Thomas L. Knapp is director and senior news analyst at the William Lloyd Garrison Center for Libertarian Advocacy Journalism (thegarrisoncenter.org). He lives and works in north central Florida.

More articles by:

CounterPunch Magazine

minimag-edit

bernie-the-sandernistas-cover-344x550

zen economics

January 23, 2017
John Wight
Trump’s Inauguration: Hail Caesar!
Mark Schuller
So What am I Doing Here? Reflections on the Inauguration Day Protests
Patrick Cockburn
The Rise of Trump and Isis Have More in Common Than You Might Think
Binoy Kampmark
Ignored Ironies: Women, Protest and Donald Trump
Gregory Barrett
Flag, Cap and Screen: Hollywood’s Propaganda Machine
Gareth Porter
US Intervention in Syria? Not Under Trump
L. Ali Khan
Trump’s Holy War against Islam
Gary Leupp
An Al-Qaeda Attack in Mali:  Just Another Ripple of the Endless, Bogus “War on Terror”
Norman Pollack
America: Banana Republic? Far Worse
Bob Fitrakis - Harvey Wasserman
We Mourn, But We March!
Kim Nicolini
Trump Dump: One Woman March and Personal Shit as Political
William Hawes
We Are on Our Own Now
Martin Billheimer
Last Tango in Moscow
Colin Todhunter
Development and India: Why GM Mustard Really Matters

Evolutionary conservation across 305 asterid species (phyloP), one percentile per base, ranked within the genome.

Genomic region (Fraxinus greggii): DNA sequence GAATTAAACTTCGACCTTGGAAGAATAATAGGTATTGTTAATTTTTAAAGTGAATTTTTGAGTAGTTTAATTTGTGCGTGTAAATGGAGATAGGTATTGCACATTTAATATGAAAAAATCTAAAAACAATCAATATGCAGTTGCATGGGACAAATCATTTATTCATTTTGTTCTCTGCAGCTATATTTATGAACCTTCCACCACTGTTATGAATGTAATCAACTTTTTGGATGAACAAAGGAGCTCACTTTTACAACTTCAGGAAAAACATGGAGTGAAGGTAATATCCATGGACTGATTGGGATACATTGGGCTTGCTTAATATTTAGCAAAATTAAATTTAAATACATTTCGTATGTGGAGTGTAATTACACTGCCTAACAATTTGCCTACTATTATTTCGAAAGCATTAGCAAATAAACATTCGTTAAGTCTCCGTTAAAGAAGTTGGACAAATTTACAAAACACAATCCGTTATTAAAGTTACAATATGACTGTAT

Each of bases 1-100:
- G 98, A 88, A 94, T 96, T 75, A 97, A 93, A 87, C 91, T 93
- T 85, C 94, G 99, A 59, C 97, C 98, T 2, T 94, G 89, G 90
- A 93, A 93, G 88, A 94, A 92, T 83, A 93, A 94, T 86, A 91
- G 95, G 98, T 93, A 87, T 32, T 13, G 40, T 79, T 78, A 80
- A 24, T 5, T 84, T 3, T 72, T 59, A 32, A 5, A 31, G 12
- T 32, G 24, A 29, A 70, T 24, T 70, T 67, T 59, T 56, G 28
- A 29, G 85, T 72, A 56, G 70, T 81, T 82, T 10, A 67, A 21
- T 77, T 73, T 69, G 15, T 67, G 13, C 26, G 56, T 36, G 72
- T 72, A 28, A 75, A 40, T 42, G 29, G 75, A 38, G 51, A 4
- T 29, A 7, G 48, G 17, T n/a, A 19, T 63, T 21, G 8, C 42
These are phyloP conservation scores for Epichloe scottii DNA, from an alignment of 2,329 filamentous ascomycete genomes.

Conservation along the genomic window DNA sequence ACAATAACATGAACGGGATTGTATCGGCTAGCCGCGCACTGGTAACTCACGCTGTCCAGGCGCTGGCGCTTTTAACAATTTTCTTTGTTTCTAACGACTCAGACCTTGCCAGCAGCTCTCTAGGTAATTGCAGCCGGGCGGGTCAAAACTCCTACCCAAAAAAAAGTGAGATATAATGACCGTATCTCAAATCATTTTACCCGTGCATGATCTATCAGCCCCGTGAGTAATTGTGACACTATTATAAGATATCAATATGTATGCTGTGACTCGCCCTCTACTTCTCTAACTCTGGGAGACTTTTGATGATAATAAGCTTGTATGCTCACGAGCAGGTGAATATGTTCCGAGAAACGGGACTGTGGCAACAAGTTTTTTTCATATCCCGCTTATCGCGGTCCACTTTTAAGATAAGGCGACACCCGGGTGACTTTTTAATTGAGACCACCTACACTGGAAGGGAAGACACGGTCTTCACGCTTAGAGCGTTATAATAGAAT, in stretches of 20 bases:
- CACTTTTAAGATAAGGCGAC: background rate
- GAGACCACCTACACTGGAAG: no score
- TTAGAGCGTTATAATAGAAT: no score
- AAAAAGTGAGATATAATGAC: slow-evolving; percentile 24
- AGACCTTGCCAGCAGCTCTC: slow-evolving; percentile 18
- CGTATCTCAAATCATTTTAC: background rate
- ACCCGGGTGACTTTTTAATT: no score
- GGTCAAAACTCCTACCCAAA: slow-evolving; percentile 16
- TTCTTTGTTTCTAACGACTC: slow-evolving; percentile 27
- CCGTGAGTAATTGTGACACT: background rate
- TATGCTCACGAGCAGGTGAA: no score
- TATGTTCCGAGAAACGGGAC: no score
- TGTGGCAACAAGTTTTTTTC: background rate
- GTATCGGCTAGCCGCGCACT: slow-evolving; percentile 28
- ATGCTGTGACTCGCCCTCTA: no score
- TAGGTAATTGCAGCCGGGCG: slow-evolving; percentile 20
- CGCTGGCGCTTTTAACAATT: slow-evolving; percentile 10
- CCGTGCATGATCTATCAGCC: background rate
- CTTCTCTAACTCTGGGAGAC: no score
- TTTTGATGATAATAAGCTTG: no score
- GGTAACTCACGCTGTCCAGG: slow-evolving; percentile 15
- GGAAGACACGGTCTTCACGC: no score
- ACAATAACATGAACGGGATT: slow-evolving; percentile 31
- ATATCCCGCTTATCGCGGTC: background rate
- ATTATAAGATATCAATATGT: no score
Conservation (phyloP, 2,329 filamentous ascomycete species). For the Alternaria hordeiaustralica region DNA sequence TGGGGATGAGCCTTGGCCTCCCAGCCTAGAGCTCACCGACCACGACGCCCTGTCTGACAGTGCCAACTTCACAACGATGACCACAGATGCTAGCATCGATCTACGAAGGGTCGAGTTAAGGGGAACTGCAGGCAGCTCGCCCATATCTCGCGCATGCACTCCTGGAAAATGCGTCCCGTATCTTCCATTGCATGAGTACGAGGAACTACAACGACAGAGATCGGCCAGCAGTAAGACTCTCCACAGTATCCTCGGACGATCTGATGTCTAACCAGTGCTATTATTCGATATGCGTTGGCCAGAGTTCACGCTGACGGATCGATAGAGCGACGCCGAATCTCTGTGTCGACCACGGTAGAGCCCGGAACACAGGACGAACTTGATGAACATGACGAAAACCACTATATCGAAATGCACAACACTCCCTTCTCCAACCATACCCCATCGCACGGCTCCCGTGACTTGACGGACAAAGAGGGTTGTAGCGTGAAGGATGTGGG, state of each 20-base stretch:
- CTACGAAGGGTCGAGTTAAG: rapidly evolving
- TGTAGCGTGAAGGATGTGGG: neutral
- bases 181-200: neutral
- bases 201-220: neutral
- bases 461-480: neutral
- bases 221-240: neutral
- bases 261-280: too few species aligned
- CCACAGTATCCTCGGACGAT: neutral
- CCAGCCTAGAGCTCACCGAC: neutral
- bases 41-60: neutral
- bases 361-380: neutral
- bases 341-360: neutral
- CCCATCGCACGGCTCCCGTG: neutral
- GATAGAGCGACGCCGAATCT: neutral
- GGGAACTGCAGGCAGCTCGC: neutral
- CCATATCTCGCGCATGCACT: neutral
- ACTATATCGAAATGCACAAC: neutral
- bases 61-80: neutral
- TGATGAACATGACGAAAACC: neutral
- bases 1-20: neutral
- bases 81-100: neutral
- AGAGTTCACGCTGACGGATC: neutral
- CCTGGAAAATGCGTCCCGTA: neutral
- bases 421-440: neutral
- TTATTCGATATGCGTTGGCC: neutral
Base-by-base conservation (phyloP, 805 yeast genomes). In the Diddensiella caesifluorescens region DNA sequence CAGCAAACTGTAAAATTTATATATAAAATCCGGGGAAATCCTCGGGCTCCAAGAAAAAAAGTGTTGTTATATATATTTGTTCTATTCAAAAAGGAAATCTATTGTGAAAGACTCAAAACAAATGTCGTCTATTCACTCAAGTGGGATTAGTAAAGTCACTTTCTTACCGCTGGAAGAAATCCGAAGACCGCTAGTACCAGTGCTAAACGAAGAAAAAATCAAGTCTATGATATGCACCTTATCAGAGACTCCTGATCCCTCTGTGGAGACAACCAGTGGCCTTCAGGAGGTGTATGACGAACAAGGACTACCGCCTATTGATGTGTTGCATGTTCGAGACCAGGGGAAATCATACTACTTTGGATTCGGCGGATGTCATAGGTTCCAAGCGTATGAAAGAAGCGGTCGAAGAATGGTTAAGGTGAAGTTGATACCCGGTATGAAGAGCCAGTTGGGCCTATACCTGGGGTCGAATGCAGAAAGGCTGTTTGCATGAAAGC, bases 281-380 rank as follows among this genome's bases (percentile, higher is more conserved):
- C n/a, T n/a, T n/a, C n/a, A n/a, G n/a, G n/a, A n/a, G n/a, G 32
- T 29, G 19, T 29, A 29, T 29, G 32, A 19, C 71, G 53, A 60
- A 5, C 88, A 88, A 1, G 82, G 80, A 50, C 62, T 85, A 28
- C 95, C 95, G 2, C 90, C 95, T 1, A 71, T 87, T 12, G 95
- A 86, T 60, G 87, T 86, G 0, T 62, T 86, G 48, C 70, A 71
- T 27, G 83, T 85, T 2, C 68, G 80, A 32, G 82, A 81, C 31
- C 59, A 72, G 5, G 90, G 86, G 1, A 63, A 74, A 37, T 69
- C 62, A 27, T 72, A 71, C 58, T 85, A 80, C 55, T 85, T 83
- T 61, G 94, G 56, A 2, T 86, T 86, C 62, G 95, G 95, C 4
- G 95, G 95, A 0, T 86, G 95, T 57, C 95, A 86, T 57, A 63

Mel Gurtov
Trump’s America—and Ours
David Mattson
Fog of Science II: Apples, Oranges and Grizzly Bear Numbers
Clancy Sigal
Who’s Up for This Long War?
Weekend Edition
January 20, 2017
Friday - Sunday
Paul Street
Divide and Rule: Class, Hate, and the 2016 Election
Andrew Levine
When Was America Great?
Jeffrey St. Clair
Roaming Charges: This Ain’t a Dream No More, It’s the Real Thing
Yoav Litvin
Making Israel Greater Again: Justice for Palestinians in the Age of Trump
Linda Pentz Gunter
Nuclear Fiddling While the Planet Burns
Ruth Fowler
Standing With Standing Rock: Of Pipelines and Protests
David Green
Why Trump Won: the 50 Percenters Have Spoken
Dave Lindorff
Imagining a Sanders Presidency Beginning on Jan. 20
Pete Dolack
Eight People Own as Much as Half the World
Roger Harris
Too Many People in the World: Names Named
Steve Horn
Under Tillerson, Exxon Maintained Ties with Saudi Arabia, Despite Dismal Human Rights Record
John Berger
The Nature of Mass Demonstrations
Stephen Zielinski
It’s the End of the World as We Know It
David Swanson
Six Things We Should Do Better As Everything Gets Worse
Alci Rengifo
Trump Rex: Ancient Rome’s Shadow Over the Oval Office
Brian Cloughley
What Money Can Buy: the Quiet British-Israeli Scandal
Mel Gurtov
Donald Trump’s Lies And Team Trump’s Headaches
Kent Paterson
Mexico’s Great Winter of Discontent
Norman Solomon
Trump, the Democrats and the Logan Act
David Macaray
Attention, Feminists
Yves Engler
Demanding More From Our Media
James A Haught
Religious Madness in Ulster
Dean Baker
The Economics of the Affordable Care Act
Patrick Bond
Tripping Up Trumpism Through Global Boycott Divestment Sanctions
Robert Fisk
How a Trump Presidency Could Have Been Avoided
Robert Fantina
Trump: What Changes and What Remains the Same
David Rosen
Globalization vs. Empire: Can Trump Contain the Growing Split?
Elliot Sperber
Dystopia
FacebookTwitterGoogle+RedditEmail